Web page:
When brick-and-mortar businesses seek to expand in order to capture a bigger piece of that multi-trillion dollar pie, a major challenge is figuring out where exactly to locate a new store. In the past, most prospective business owners would target an area that looked like a good bet. They measured street traffic, or pedestrians per hour, or they simply looked at what other businesses looked like in the area. And, of course, the basic availability of office space was always a driving factor.

However, just because a site looks like it will be a good location doesn’t mean it will be. That similar business that looks to be thriving could actually be losing money, or if you target an area that appears to be underserved by music venues, perhaps it’s because music venues don’t play well in this area.

Often, miscalculating by even a few blocks could mean the difference between success and failure.

This is one reason why Starbucks relies on data analysis to guide the process, going so far as to build a market-planning and store-development application called Atlas. The best way to think of Atlas is as a Big Data analytics tool layered on top of mapping software. Built on Esri’s ArcGIS (GIS stands for Geographic Information System), Atlas lets Starbucks factor in a range of variables that contribute to the success of existing stores, visualize them on maps, and then seek out similar areas for new locations.

At last year’s Esri User Conference, Patrick O’Hagan, Manager of Strategy for Starbucks, walked through a typical scenario. He fired up Atlas and pulled up a map of Nanning, China, a city of 2 million people where Starbucks already has eight locations. O’Hagan ticked off various “layers” that can be visualized on the map, each of which influences store location. These include proximity of trade areas, demographic information, daily traffic volume, and the availability of public transportation.

Patrick O’Hagan Esri

O’Hagan zoomed into a district of Nanning where three new office towers would be opening within the next two months, representing a promising potential location.

Once a new store site has been targeted, a workflow screen pops up, which guides the process of approving a site with corporate, securing the proper permits, and then actually launching the store.

But Starbucks doesn’t stop there. Here in the U.S., faced with a saturated market for coffee shops, Starbucks is using Atlas to help it roll out new menu items, such as offering beer and wine sales at certain locations.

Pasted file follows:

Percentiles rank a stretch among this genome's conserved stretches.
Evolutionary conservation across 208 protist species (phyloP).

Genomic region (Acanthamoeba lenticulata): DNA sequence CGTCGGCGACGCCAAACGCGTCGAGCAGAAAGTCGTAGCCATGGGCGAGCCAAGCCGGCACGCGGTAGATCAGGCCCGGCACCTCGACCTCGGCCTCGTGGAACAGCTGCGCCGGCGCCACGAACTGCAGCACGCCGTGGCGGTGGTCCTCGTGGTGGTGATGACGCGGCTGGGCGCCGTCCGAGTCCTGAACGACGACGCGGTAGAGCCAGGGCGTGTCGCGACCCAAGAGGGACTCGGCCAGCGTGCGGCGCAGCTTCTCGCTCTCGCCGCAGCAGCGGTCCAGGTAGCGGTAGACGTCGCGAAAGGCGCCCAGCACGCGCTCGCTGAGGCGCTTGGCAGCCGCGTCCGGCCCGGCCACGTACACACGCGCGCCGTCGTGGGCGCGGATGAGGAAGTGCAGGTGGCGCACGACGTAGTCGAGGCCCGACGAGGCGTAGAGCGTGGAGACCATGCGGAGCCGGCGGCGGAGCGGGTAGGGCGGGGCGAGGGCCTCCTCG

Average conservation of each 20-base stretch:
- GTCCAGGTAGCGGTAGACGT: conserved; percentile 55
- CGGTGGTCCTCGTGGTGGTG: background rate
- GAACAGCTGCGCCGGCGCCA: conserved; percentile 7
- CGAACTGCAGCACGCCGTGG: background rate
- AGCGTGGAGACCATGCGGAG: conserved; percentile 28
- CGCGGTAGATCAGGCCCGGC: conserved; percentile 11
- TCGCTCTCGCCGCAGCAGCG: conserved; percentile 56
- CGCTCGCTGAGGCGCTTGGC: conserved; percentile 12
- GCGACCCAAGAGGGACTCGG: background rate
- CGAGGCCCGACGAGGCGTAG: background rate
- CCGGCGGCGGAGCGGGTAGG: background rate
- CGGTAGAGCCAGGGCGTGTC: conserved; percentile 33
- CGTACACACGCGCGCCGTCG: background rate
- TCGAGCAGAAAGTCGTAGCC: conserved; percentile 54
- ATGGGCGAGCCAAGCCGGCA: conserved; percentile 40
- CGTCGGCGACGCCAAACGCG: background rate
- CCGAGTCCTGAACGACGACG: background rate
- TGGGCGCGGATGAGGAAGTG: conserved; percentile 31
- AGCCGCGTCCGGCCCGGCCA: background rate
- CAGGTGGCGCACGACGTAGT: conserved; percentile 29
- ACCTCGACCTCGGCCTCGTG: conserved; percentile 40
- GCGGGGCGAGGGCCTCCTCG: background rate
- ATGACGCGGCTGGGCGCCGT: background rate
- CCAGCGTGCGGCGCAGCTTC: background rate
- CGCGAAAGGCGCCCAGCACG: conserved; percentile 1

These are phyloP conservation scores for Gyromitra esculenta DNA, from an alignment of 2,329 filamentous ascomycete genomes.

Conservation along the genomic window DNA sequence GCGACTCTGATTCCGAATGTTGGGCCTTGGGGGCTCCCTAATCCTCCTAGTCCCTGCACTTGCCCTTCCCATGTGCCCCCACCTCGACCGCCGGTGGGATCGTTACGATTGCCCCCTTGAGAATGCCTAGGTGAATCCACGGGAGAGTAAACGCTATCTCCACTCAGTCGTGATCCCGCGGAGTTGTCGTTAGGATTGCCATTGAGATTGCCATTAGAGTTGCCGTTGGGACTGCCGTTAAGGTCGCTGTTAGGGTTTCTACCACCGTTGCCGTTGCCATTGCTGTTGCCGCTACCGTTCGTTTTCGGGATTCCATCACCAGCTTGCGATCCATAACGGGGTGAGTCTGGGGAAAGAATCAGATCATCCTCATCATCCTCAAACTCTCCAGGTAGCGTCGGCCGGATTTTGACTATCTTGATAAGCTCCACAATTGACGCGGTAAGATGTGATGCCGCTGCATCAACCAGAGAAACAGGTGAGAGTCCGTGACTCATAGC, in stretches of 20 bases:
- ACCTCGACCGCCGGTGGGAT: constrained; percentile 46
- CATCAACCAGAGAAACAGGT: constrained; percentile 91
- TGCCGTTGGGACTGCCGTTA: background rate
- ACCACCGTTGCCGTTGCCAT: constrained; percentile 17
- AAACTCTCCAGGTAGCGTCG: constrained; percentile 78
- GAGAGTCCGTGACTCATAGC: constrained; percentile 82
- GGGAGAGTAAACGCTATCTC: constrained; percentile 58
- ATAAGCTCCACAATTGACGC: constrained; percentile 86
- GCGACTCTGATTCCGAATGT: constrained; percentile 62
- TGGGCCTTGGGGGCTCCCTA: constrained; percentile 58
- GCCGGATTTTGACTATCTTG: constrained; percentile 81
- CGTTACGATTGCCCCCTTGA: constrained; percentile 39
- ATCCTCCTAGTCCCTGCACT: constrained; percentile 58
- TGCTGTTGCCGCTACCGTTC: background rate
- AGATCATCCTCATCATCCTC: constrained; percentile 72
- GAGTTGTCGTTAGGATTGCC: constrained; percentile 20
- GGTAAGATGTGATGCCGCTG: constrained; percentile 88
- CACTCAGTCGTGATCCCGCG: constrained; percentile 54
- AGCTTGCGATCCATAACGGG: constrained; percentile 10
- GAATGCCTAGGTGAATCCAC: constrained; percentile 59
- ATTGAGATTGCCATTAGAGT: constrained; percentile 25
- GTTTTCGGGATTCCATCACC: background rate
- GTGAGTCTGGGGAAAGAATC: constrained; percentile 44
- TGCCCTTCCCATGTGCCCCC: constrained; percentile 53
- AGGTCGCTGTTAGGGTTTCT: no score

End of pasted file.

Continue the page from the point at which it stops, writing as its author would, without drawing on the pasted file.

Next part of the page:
Pulling up a map of the Los Angeles area, Laurence Norton, BI Director of Development and Engagement for Starbucks, illustrated the variables that factor into site selection for this pilot program.

“This map shows pilot locations along with wine-away-from-home purchase patterns. As we look to roll out the Starbucks evening menu to more and more locations, we can target existing coffee houses in areas with high spending patterns,” Norton said.

Leaning on data and maps won’t guarantee that any of these efforts will succeed, but the process greatly reduces the risks associated with a new store launch, stacking the deck in Starbucks favor.

3: Power dialing for prospects

Double Dutch, which provides mobile social networking applications for conference and events, was being pushed by its investors to generate more sales. The startup had been slowly but steadily growing, but for its investor base, the slow-and-steady approach wasn’t good enough.

DoubleDutch had raised $6 million from venture capitalists, and needed to prove to investors that they would indeed deliver a return on their investment, explained Russ Hearl, vice president of Worldwide Sales Development. “The best way for me to provide a return on their investment was to build an outbound sales machine.”

So, in early 2013, DoubleDutch began building a new sales development team to help accelerate revenue. Like many high-growth technology companies, it decided to use sales development reps to contact and qualify its leads before passing them to its closers.

The trouble is that you actually have to have conversations with those leads before you can convert them, and the irony is that in this over-connected age, decision makers are increasingly difficult to reach.

DoubleDutch sought out a solution that would help its sales development reps connect with more prospects in less time. It figured that if they could do this one small thing – have more conversations with prospects – they’d inevitably be able to close more deals more quickly.